I wanted to love this book, and I really tried. But somewhere after meeting the main character, Ned, and seeing what a reactionary, self-centered, jealous, and short-sighted character he was, it was all I could do to drag myself through the pages. The premise of the novel is that Ned, an orphan working for wealthy merchant Master Ashby as a clerk, accompanies Master Ashby and his beautiful daughter to Venice to investigate the disappearance of a Jewish girl. N
OK. I am never reading reviews for a book I'm considering reading again. Going into this, I was worried, because some reviews were pretty negative, and I was afraid I wouldn't enjoy the story. Well, Sophie Masson, you have another fan. I loved this book.

Prepare for a full-on gushfest.

So Venice in 1602 is basically the perfect time/place for an author to set a novel if they want me to read it. As I mentioned in a status update on this book, What's better than beautiful people running around 17th-
This book isn't being marketed to the right audience. The cover is so serious and adult, and really this is a middle-grade light mystery/romance inspired by Shakespeare's plays, and it shows in the characters and plotting. Celia is a spunky girl who cross-dresses when necessary, like Rosalind, even though she's named after the more shy cousin. Everyone the group from England meets ends up being significant to the plot. The madman in Act 1 is indeed played in Act 3. Some elements are easy to pred ...more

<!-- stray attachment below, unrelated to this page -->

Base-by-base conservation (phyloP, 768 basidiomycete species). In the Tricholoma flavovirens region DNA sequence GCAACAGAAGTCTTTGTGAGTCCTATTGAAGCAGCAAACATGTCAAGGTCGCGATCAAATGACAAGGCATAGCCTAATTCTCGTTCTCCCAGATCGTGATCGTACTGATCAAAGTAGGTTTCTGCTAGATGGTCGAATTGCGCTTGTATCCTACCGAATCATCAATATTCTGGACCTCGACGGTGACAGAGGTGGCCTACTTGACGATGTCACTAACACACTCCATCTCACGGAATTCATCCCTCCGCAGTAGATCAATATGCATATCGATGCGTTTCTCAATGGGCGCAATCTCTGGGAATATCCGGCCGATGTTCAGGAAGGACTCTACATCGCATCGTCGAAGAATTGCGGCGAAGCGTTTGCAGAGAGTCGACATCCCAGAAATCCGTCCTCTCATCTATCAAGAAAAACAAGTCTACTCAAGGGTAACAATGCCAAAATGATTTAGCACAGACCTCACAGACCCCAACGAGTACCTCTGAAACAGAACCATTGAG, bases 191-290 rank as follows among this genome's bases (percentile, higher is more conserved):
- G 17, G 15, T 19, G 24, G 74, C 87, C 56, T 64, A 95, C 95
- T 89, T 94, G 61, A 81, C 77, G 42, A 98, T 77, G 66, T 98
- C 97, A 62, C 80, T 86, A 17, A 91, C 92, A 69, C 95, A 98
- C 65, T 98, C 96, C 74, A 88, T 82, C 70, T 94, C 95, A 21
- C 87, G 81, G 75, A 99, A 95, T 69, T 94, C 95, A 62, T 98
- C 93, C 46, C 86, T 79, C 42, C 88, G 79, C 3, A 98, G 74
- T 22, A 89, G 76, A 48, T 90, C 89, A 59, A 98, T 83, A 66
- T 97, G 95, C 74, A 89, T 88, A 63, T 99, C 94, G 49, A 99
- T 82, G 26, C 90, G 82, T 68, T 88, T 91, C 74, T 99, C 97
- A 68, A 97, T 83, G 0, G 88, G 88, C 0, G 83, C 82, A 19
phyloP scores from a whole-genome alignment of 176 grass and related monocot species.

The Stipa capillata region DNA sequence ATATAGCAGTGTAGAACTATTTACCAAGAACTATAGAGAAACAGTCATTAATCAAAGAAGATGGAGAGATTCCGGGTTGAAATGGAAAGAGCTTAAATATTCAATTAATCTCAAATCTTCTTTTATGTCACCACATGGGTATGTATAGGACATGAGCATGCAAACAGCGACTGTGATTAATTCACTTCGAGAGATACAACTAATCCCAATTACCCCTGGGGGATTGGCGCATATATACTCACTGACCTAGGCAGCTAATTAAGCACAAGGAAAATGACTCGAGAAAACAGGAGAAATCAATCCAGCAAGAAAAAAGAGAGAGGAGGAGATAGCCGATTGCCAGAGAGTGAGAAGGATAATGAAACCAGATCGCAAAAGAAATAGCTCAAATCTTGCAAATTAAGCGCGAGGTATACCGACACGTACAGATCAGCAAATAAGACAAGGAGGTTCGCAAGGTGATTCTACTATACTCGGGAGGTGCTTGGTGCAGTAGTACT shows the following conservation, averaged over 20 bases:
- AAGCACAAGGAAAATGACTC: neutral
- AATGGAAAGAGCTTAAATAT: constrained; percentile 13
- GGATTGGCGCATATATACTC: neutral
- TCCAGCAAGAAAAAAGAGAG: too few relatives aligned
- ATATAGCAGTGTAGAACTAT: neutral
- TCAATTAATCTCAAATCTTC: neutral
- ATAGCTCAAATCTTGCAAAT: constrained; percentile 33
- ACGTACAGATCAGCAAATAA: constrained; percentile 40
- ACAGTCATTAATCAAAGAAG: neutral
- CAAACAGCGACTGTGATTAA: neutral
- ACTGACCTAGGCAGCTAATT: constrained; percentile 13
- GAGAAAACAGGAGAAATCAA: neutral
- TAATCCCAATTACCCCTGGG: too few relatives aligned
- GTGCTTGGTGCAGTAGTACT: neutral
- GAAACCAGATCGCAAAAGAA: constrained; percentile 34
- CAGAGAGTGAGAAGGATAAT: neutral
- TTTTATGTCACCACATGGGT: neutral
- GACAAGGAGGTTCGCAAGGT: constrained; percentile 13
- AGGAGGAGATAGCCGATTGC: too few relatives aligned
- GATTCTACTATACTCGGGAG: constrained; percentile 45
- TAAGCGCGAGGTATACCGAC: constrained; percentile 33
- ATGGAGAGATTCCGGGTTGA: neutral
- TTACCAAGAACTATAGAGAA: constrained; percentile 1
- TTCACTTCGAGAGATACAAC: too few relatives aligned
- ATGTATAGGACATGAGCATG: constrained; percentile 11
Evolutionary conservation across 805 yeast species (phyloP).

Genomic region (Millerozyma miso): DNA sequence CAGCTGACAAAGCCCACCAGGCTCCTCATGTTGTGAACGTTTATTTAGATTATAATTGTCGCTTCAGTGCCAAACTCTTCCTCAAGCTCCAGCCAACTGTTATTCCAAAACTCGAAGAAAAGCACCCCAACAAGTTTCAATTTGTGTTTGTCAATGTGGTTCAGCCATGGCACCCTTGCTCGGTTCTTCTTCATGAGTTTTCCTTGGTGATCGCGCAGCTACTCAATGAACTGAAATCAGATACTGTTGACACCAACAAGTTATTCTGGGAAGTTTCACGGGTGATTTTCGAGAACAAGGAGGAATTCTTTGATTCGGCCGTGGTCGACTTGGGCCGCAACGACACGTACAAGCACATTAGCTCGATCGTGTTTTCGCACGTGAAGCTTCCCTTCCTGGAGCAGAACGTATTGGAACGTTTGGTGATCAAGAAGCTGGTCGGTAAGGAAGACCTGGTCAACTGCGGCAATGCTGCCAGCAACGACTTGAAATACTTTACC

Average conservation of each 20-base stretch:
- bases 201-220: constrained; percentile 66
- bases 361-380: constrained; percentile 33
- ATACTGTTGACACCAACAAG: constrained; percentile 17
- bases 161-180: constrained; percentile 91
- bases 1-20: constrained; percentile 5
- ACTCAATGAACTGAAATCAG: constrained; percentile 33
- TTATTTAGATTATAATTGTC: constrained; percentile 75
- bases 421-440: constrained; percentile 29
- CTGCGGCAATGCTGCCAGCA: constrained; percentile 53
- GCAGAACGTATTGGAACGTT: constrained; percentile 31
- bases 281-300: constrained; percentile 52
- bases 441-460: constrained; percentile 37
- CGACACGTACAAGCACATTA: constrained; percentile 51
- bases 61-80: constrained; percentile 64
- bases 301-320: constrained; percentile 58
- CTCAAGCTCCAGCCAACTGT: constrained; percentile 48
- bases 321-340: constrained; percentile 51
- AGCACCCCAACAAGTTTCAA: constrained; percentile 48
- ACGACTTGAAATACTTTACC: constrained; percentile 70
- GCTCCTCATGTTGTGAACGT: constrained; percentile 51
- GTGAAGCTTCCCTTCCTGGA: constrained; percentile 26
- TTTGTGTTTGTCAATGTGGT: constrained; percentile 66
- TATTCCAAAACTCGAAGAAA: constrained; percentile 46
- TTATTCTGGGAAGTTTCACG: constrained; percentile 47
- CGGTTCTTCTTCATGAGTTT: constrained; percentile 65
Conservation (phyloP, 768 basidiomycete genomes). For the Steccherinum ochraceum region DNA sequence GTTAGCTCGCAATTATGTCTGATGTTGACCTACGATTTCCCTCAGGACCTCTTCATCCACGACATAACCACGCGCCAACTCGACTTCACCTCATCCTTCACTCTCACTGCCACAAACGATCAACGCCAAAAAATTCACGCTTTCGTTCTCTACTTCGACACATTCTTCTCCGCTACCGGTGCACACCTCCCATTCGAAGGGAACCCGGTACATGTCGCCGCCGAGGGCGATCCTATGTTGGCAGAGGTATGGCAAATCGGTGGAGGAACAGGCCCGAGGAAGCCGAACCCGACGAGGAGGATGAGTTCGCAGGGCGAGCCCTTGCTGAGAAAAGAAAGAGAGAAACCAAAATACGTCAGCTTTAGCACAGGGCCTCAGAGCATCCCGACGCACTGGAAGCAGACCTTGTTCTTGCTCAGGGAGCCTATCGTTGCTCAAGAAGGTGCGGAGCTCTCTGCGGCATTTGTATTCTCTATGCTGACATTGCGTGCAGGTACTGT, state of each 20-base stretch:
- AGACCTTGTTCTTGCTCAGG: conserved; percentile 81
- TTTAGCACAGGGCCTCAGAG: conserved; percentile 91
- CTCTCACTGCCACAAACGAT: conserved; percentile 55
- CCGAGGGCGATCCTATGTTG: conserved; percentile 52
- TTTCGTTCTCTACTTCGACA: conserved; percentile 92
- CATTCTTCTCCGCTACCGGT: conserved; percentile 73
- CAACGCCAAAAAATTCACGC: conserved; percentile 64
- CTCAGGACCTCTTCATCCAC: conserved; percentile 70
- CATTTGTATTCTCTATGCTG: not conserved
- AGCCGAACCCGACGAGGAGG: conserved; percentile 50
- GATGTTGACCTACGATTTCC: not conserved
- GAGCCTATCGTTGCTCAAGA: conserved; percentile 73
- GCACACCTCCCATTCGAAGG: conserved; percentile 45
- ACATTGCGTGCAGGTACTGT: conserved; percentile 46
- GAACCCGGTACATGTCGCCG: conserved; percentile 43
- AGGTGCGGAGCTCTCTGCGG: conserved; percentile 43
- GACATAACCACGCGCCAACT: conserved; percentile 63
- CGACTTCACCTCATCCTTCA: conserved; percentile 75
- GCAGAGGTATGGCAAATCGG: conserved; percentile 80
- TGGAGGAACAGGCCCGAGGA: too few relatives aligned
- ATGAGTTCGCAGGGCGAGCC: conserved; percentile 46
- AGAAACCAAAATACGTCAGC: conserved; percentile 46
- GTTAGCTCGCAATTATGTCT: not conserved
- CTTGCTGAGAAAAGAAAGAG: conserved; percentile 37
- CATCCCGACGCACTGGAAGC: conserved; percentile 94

Dec 08, 2013 rated it it was amazing  ·  review of another edition
OMG. I expected some good writing and some Shakespeare, but what I got was 8000% better. I loved Ned; I think he's an adorable character, and I think that Celia is a really great balance character for Ned, as well as just a great character all by herself. I admit, I started off not liking Henri one bit; I honestly thought that he was just a really stuck up pinhead who was going to get in the way of Ned and Celia. I really liked that he wasn't, though; I like how she incorporated him. I loved the ...more
Sep 29, 2010 rated it it was ok
I picked this book up because the plot looked fascinating--a historic mystery set in Venice. Unfortunately, a plot isn't the only thing needed in a good novel. As I read, I found myself hammered over the head with a romantic plot that seemed out of place in this setting. The plucky female character was just self-centered and downright annoying. The gawky male lead was equally annoying. Granted, both of them could have had some character growth by the end of the book, but I'll never know--once I ...more
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Born in Indonesia of French parents, Sophie Masson was sent to live with her paternal grandmother in Toulouse, France, when she was just a baby and lived there till she was nearly five, when her parents came back from Indonesia and took her to Australia. All the rest of her childhood, the family stayed in Australia, with frequent trips back to France, and this dual heritage underpins a good deal o ...more